tooth anatomy

Too Much Sweetness Weakens Defenses

Americans eat more sugar than anyone else in the world. Our average daily intake of 126.4 grams puts us well ahead of the pack. Convert it to calories and it adds up to 506.

A day.

Just from sugar.

The stuff that fuels all manner of chronic disease, including tooth decay.

Yet did you know your teeth have a back-up plan to protect their interests?

Dentinal Fluid Transport, A/K/A Natural Caries Resistance Theory

Enter Dr. Ralph Steinman.

Nearly 50 years ago, Steinman suspected teeth might have a back-up plan, an internal defense that might kick in if they became threatened. His theory took note from the body’s blood supply, noting how blood travels the body like a car on a highway, routed to where it’s needed.

tooth anatomyBut before digging in further, a crash course on tooth anatomy.

A tooth has three layers: the hard outer enamel, the delicate pulp at the center, and between these, a semi-hard layer of dentin. This last tissue is made of tiny tubules. They look kind of like microscopic straws stacked together.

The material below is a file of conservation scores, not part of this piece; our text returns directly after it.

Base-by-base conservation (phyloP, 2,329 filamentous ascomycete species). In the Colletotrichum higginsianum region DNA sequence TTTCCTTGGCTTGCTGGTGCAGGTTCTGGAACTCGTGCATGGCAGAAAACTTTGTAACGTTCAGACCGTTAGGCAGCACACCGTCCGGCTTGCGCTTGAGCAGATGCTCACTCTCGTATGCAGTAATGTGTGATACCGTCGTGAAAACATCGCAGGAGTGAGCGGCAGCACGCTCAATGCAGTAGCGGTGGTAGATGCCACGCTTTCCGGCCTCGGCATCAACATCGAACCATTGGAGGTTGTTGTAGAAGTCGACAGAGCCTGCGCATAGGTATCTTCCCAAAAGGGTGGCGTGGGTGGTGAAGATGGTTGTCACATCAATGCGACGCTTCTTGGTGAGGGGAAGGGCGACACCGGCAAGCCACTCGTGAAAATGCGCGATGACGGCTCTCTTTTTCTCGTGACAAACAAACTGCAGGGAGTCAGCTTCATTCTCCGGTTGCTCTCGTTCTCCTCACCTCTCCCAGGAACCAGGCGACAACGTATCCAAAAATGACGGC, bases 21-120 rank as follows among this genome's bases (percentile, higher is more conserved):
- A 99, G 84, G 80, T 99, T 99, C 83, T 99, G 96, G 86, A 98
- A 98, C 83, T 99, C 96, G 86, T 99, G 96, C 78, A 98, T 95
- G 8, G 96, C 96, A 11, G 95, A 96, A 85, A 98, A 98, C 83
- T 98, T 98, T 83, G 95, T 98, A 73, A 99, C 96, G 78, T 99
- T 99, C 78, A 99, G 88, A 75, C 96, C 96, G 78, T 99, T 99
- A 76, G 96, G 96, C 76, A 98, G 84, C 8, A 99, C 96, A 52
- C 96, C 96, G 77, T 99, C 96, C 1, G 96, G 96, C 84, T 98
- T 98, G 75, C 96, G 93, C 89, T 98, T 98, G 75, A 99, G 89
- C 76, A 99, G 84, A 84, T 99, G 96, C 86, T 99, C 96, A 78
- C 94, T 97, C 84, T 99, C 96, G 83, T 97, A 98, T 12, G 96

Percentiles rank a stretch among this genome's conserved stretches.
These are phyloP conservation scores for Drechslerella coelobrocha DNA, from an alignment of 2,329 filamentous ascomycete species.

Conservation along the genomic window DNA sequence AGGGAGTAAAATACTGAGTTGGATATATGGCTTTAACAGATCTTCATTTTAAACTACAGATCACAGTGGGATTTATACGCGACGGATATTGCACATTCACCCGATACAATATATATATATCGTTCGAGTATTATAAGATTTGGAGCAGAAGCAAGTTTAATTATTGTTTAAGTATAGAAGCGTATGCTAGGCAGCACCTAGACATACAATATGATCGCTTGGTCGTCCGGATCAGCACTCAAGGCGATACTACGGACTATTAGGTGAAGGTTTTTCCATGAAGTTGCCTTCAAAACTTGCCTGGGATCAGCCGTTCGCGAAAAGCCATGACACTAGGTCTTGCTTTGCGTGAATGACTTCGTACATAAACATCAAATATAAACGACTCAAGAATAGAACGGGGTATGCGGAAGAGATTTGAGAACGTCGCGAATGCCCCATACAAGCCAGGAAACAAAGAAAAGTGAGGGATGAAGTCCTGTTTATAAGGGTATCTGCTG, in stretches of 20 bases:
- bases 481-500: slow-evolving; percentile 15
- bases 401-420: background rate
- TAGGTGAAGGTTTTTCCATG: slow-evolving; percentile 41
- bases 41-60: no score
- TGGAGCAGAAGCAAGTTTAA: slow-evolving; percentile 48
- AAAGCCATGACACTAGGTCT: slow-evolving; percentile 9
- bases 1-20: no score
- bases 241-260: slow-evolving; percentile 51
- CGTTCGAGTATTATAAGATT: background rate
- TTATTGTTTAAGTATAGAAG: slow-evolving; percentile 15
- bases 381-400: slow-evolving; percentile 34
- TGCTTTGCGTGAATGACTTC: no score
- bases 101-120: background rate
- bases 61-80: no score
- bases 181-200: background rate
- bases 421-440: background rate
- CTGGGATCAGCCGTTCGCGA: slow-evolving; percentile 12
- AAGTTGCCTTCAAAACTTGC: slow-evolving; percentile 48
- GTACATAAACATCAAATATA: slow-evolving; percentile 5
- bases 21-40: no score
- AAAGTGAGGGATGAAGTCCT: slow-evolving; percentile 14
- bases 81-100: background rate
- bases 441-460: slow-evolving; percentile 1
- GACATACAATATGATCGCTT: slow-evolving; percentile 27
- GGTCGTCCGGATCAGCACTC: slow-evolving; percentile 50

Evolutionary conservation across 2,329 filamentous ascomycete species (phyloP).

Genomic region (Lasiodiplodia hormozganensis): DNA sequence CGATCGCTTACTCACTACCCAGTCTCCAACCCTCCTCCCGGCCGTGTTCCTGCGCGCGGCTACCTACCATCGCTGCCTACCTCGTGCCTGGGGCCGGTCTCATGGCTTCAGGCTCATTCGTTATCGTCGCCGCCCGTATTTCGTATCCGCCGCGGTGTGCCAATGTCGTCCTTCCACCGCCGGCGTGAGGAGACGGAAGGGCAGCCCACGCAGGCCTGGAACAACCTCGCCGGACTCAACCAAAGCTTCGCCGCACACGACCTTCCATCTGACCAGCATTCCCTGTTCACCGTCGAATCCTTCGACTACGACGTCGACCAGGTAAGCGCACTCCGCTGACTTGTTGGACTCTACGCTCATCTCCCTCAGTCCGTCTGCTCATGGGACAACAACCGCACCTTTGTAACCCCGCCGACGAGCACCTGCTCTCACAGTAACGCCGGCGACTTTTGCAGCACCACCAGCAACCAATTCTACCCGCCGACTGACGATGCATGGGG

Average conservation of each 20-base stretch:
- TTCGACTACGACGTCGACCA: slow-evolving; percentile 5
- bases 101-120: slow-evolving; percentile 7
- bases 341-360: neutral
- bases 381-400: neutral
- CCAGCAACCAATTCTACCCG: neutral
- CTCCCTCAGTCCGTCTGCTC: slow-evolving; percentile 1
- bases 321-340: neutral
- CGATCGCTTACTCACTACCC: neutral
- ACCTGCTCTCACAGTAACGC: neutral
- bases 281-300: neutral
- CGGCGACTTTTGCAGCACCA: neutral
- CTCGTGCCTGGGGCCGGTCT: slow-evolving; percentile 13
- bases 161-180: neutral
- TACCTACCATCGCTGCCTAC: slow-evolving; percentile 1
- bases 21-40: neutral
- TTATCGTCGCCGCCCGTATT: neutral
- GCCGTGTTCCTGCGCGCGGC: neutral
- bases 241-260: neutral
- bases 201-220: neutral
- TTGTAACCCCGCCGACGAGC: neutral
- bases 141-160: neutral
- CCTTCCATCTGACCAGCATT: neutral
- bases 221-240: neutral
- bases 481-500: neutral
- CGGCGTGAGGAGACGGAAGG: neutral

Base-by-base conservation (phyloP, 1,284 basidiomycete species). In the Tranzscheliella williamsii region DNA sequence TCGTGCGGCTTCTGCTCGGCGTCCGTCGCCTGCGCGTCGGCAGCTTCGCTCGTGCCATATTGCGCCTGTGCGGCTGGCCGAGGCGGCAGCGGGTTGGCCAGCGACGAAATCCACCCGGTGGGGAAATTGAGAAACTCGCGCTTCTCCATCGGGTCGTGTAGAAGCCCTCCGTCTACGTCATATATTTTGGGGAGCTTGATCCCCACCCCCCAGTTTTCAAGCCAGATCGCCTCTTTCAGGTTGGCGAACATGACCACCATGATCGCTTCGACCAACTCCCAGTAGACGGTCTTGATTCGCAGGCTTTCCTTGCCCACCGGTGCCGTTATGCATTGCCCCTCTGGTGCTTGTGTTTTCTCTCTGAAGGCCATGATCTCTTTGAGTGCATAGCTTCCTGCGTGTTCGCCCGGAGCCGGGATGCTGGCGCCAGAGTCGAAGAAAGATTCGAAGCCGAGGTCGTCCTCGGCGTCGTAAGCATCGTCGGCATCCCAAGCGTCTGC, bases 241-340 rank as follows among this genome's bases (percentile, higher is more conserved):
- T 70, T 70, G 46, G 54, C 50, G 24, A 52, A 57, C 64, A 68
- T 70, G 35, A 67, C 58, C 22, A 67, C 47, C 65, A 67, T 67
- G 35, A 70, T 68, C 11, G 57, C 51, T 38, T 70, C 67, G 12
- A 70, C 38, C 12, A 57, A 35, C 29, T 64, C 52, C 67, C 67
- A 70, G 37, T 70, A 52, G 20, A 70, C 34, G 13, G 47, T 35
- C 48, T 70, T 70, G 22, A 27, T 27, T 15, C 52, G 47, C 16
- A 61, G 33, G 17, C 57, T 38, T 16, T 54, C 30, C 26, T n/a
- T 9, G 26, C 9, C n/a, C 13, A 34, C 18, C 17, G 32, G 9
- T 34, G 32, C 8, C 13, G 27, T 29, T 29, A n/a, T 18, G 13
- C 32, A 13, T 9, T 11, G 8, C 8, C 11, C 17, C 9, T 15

These tubules are most abundant and dense near the pulp chamber and contain fluid – mainly cytoplasm. This fluid passes through the membranes of a type of cell called odontoblasts. These cells form the inner pulp and help make new dentin around it.

In a healthy exchange, dentinal fluid flows from the pulp through the tubules and eventually through the enamel. This, Steinman noted, draws nutrients from the blood vessels in the pulp and delivers them into the dentin.

Further, this outward flow of nutrient-rich fluid naturally repels microbes and neutralizes the acids they generate.

Natural defense.

But while that sounds fool-proof, many of us will still get cavities. What gives?

What gives is a reversal of outward flow. Instead of the fluid repelling harmful microbes and the acids they generate, the backwards flow pulls them into the tooth.

What causes such an about-face in fluid exchange? A few things:

  • Diet, particularly too much sugar and other carbs.
  • Chronic stress.
  • Lack of exercise.
  • Some pharmaceutical drugs.
  • Vitamin, mineral and micronutrient deficiency.

Did We Just Close the Loop?

And there we are, at the beginning again: Our diet and lifestyle choices affect the ability of the teeth to defend themselves from the inside out. To give our teeth a fighting chance, we need to provide it what it needs most: nutrients.

Eating 506 empty calories of sugar a day just doesn’t cut it.

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